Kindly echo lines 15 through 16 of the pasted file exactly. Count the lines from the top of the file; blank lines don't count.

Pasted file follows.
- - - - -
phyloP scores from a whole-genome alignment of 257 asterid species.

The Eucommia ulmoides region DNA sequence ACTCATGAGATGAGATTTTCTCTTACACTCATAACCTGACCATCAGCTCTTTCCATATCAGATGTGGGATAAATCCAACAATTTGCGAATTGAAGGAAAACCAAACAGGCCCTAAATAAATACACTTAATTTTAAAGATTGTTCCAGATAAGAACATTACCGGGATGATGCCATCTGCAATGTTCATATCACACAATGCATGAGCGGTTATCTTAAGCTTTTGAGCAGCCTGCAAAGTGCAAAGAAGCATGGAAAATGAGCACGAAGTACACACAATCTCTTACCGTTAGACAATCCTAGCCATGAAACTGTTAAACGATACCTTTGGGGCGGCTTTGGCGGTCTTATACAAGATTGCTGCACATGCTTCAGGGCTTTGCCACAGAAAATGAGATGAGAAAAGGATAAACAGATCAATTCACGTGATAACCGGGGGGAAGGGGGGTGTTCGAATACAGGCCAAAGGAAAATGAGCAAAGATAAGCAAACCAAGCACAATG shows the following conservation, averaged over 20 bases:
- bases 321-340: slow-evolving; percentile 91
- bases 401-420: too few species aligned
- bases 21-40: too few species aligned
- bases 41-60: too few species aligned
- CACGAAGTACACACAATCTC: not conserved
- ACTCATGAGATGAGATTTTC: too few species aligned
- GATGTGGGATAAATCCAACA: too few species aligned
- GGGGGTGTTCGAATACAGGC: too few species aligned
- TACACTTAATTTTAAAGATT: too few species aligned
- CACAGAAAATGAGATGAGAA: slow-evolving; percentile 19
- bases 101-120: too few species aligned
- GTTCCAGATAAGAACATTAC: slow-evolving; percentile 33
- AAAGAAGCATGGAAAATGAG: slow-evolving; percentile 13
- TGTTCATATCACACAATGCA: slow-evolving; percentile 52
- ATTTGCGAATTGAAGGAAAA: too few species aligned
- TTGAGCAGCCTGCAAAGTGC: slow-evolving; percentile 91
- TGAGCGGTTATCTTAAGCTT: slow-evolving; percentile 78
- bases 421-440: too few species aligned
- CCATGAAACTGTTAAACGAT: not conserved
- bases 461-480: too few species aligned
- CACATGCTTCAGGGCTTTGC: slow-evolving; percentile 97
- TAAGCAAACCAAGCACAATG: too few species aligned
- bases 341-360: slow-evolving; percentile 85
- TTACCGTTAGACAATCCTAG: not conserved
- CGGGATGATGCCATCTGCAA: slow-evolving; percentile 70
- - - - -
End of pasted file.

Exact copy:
- AAAGAAGCATGGAAAATGAG: slow-evolving; percentile 13
- TGTTCATATCACACAATGCA: slow-evolving; percentile 52